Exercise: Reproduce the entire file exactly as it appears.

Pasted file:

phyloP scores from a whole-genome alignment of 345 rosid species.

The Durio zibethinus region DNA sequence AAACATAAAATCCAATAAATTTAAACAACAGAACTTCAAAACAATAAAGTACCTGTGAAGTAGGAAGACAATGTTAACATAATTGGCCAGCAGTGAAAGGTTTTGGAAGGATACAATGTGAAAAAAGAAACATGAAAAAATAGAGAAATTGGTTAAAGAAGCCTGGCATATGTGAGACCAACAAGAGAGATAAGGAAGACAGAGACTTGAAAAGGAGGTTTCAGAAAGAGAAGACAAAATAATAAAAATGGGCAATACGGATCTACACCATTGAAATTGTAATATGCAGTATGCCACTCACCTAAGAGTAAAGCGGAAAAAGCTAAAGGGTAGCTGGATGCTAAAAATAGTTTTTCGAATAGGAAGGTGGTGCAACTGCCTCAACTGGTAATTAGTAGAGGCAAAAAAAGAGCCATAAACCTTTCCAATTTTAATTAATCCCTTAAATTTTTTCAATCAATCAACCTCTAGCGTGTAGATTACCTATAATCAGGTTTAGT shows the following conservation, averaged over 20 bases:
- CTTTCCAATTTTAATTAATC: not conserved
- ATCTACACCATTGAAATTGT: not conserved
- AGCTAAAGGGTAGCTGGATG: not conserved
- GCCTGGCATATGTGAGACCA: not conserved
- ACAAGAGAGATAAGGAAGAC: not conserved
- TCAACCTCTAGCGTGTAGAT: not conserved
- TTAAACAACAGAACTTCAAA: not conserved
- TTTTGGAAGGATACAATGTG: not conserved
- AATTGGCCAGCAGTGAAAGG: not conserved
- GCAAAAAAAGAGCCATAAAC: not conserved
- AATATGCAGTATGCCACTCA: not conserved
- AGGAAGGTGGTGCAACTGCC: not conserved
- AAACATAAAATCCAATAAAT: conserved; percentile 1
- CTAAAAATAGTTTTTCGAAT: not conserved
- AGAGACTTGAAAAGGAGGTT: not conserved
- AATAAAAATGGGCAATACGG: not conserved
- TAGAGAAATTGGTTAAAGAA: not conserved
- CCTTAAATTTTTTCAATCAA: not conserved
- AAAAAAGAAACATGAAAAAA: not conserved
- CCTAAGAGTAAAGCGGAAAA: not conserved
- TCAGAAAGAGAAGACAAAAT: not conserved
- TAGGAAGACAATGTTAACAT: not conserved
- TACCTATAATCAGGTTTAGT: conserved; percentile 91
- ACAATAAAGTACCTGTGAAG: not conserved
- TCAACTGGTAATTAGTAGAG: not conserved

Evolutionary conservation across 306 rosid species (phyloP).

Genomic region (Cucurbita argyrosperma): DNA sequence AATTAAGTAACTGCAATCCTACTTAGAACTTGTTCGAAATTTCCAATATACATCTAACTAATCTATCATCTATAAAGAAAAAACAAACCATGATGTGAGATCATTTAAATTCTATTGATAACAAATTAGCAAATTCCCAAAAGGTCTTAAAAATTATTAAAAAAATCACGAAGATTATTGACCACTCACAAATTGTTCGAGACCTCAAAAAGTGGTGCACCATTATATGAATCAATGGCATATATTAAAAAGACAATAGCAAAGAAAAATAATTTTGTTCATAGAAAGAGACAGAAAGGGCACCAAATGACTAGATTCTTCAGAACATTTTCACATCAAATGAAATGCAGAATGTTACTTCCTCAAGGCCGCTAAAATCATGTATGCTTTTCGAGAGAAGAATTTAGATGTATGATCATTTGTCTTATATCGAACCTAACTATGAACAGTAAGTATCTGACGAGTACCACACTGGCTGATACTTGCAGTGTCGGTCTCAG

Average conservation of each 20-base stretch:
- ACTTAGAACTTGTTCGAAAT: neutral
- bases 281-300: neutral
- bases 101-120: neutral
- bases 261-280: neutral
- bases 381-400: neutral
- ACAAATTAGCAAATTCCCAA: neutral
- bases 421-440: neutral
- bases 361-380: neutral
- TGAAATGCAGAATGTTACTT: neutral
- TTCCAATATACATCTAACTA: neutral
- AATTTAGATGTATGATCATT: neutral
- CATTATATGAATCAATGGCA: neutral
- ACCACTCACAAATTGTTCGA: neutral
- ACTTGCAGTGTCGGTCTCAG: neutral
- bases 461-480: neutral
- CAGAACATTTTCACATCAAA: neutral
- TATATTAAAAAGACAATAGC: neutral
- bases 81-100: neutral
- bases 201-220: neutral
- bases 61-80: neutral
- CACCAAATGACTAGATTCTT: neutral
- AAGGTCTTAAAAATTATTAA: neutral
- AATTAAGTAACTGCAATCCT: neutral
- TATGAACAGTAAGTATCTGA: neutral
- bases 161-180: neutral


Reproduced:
phyloP scores from a whole-genome alignment of 345 rosid species.

The Durio zibethinus region DNA sequence AAACATAAAATCCAATAAATTTAAACAACAGAACTTCAAAACAATAAAGTACCTGTGAAGTAGGAAGACAATGTTAACATAATTGGCCAGCAGTGAAAGGTTTTGGAAGGATACAATGTGAAAAAAGAAACATGAAAAAATAGAGAAATTGGTTAAAGAAGCCTGGCATATGTGAGACCAACAAGAGAGATAAGGAAGACAGAGACTTGAAAAGGAGGTTTCAGAAAGAGAAGACAAAATAATAAAAATGGGCAATACGGATCTACACCATTGAAATTGTAATATGCAGTATGCCACTCACCTAAGAGTAAAGCGGAAAAAGCTAAAGGGTAGCTGGATGCTAAAAATAGTTTTTCGAATAGGAAGGTGGTGCAACTGCCTCAACTGGTAATTAGTAGAGGCAAAAAAAGAGCCATAAACCTTTCCAATTTTAATTAATCCCTTAAATTTTTTCAATCAATCAACCTCTAGCGTGTAGATTACCTATAATCAGGTTTAGT shows the following conservation, averaged over 20 bases:
- CTTTCCAATTTTAATTAATC: not conserved
- ATCTACACCATTGAAATTGT: not conserved
- AGCTAAAGGGTAGCTGGATG: not conserved
- GCCTGGCATATGTGAGACCA: not conserved
- ACAAGAGAGATAAGGAAGAC: not conserved
- TCAACCTCTAGCGTGTAGAT: not conserved
- TTAAACAACAGAACTTCAAA: not conserved
- TTTTGGAAGGATACAATGTG: not conserved
- AATTGGCCAGCAGTGAAAGG: not conserved
- GCAAAAAAAGAGCCATAAAC: not conserved
- AATATGCAGTATGCCACTCA: not conserved
- AGGAAGGTGGTGCAACTGCC: not conserved
- AAACATAAAATCCAATAAAT: conserved; percentile 1
- CTAAAAATAGTTTTTCGAAT: not conserved
- AGAGACTTGAAAAGGAGGTT: not conserved
- AATAAAAATGGGCAATACGG: not conserved
- TAGAGAAATTGGTTAAAGAA: not conserved
- CCTTAAATTTTTTCAATCAA: not conserved
- AAAAAAGAAACATGAAAAAA: not conserved
- CCTAAGAGTAAAGCGGAAAA: not conserved
- TCAGAAAGAGAAGACAAAAT: not conserved
- TAGGAAGACAATGTTAACAT: not conserved
- TACCTATAATCAGGTTTAGT: conserved; percentile 91
- ACAATAAAGTACCTGTGAAG: not conserved
- TCAACTGGTAATTAGTAGAG: not conserved

Evolutionary conservation across 306 rosid species (phyloP).

Genomic region (Cucurbita argyrosperma): DNA sequence AATTAAGTAACTGCAATCCTACTTAGAACTTGTTCGAAATTTCCAATATACATCTAACTAATCTATCATCTATAAAGAAAAAACAAACCATGATGTGAGATCATTTAAATTCTATTGATAACAAATTAGCAAATTCCCAAAAGGTCTTAAAAATTATTAAAAAAATCACGAAGATTATTGACCACTCACAAATTGTTCGAGACCTCAAAAAGTGGTGCACCATTATATGAATCAATGGCATATATTAAAAAGACAATAGCAAAGAAAAATAATTTTGTTCATAGAAAGAGACAGAAAGGGCACCAAATGACTAGATTCTTCAGAACATTTTCACATCAAATGAAATGCAGAATGTTACTTCCTCAAGGCCGCTAAAATCATGTATGCTTTTCGAGAGAAGAATTTAGATGTATGATCATTTGTCTTATATCGAACCTAACTATGAACAGTAAGTATCTGACGAGTACCACACTGGCTGATACTTGCAGTGTCGGTCTCAG

Average conservation of each 20-base stretch:
- ACTTAGAACTTGTTCGAAAT: neutral
- bases 281-300: neutral
- bases 101-120: neutral
- bases 261-280: neutral
- bases 381-400: neutral
- ACAAATTAGCAAATTCCCAA: neutral
- bases 421-440: neutral
- bases 361-380: neutral
- TGAAATGCAGAATGTTACTT: neutral
- TTCCAATATACATCTAACTA: neutral
- AATTTAGATGTATGATCATT: neutral
- CATTATATGAATCAATGGCA: neutral
- ACCACTCACAAATTGTTCGA: neutral
- ACTTGCAGTGTCGGTCTCAG: neutral
- bases 461-480: neutral
- CAGAACATTTTCACATCAAA: neutral
- TATATTAAAAAGACAATAGC: neutral
- bases 81-100: neutral
- bases 201-220: neutral
- bases 61-80: neutral
- CACCAAATGACTAGATTCTT: neutral
- AAGGTCTTAAAAATTATTAA: neutral
- AATTAAGTAACTGCAATCCT: neutral
- TATGAACAGTAAGTATCTGA: neutral
- bases 161-180: neutral